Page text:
Michael Gerson, President George W. Bush’s head speechwriter, paid me the ultimate writer’s compliment last week: he attacked me in print. I count Michael as a friend, as I hope he does me, but in this matter I must follow Aristotle who said of his teacher, Plato, that Plato was dear to him but truth was dearer. There are three truths that Michael and others remain in denial about: Bush-style Republicanism is a minority view within the GOP; it is not the best way to create a durable center-right majority; and Trumpism is not based on “protectionism, nativism and bitter resentment of elites.”
Let’s address the last point first. This is a common view, especially on the Left. But I have been writing about these issues for nine years, and the data I have compiled and discuss in my recent book The Working Class Republican: Ronald Reagan and the Return of Blue-Collar Conservatism shows blue-collar white discontent far predates Trump. Emily Ekins of the Cato Institute also clearly demonstrated that Gerson’s assertion is not true.
Her paper, “The Five Types of Trump Voters,” shows that very few of Trump’s voters were motivated by racist concerns or nativism. Many were concerned about immigration, and the president’s proposed ban on Muslim immigration—which Michael has consistently decried as either unconstitutional, racist, or both—was the only single issue that united all four major groups of Trump backers. If Trumpism is beyond the pale, it because his voters’ concerns are beyond the pale—and those people comprise the vast supermajority of all Republican-leaning voters.
Michael surely knows this, which is why he mentions dubious or fringe figures like Joe Arpaio, Don Blankenship, and Corey Stewart as representatives of the deeper appeal of Trump’s dark nature. Of these, one recently finished a poor third in a heavily contested primary, another is running third of three in his primary race, and the other is a Senate nominee in a race devoid of serious Republican involvement. This does not strike me as evidence that the dark interpretation of Trumpism is representative of Republican views.
Tariffs and what he labels “protectionism” is indeed popular among many segments of Republican voters, but one should note that the seeds for this were laid during the Bush Administration. As I have recounted elsewhere, the Bush business cycle was the first we have data for in which median income for non-college-educated Americans declined. Federal data also show that employment rates remained below their Clinton-era record high during the Bush years even after five years of expansion. And the dramatic rise in the number of people on Social Security Disability Insurance began during the Bush years: annual applications exceeded two million for the first time during the 2001-3 recession and remained at historically-high levels for every year during the Bush Administration. Compassionate conservatism did not help working-class, native-born Americans—and its advocates know it.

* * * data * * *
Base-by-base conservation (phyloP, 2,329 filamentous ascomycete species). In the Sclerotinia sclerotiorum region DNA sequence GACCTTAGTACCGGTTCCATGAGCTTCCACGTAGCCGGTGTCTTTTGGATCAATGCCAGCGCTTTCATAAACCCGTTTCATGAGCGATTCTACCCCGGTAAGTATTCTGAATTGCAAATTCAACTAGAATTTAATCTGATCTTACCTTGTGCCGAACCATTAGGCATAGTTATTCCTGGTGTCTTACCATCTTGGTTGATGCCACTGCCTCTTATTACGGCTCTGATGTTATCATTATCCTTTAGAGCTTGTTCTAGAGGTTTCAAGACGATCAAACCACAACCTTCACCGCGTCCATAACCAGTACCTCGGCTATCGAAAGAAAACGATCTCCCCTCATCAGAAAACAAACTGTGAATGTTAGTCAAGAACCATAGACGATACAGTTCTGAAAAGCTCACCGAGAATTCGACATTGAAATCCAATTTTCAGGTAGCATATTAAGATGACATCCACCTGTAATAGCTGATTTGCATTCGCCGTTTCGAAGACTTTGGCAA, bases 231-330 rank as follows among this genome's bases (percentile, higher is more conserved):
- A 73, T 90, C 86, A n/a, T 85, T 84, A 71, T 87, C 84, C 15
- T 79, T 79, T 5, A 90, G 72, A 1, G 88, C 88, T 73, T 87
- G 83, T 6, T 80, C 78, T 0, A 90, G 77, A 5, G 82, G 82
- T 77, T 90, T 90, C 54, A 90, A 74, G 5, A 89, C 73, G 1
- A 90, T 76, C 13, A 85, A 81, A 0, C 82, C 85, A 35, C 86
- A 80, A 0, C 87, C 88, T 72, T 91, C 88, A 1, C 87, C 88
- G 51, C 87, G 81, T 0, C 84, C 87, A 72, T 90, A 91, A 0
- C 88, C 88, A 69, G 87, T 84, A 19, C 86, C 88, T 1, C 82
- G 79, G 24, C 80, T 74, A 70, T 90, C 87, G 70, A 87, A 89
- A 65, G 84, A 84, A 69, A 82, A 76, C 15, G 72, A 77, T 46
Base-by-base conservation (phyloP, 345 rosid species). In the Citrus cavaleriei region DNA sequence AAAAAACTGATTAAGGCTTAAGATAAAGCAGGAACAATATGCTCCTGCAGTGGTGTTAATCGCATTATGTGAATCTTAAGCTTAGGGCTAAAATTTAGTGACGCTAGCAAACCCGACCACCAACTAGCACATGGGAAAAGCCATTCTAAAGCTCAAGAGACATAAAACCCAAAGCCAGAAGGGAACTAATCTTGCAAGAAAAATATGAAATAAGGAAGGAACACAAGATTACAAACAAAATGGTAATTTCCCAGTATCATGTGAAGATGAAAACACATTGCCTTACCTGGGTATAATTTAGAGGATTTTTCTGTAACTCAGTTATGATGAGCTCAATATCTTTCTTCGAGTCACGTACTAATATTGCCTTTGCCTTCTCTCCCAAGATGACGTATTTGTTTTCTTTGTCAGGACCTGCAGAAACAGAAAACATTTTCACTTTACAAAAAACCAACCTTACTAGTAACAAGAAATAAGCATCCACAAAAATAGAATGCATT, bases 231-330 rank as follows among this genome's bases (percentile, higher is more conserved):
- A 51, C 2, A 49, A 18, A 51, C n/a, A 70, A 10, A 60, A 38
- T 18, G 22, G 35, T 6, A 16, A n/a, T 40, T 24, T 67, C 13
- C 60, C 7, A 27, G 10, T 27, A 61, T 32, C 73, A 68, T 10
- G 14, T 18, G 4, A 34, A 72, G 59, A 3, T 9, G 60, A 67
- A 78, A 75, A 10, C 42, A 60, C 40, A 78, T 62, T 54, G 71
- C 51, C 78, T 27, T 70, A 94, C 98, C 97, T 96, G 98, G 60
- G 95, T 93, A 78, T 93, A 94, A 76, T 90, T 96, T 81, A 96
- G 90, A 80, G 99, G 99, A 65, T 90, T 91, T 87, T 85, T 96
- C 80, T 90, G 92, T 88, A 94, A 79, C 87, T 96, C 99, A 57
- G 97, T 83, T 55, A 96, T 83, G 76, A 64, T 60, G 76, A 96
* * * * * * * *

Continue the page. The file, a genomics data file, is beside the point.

An authentically compassionate conservatism should place a high priority on getting these Americans, many of whom lost their jobs or middle-class incomes because of the Bush-era immigration and trade policies, back on track. You can’t beat something with nothing, the saying goes. Yet time and time again one fails to hear that “something” from those NeverTrump Republicans who, like Gerson, vociferously oppose Trump’s tariffs. The voters did, however, hear that from Trump. That’s probably why Trump did better than Romney, McCain, and even Bush himself among voters who said the primary quality they look for in a president is that he “cares about people like me”.
These points show why Bush-era conservatism is not the way for the new Republican Party to gain its majority. Voters who are open to voting for Republicans are scared. They are scared about their economic futures. They are scared about the future a religiously orthodox family will face in an America where any expression of Biblical views on marriage might constitute a hate crime. They are scared their children will die in defense of countries who seem to think American leadership excuses them from the obligation to defend themselves. They are scared that they might die in a terrorist act at home with their leaders more concerned about the feelings of foreigners than the lives of Americans.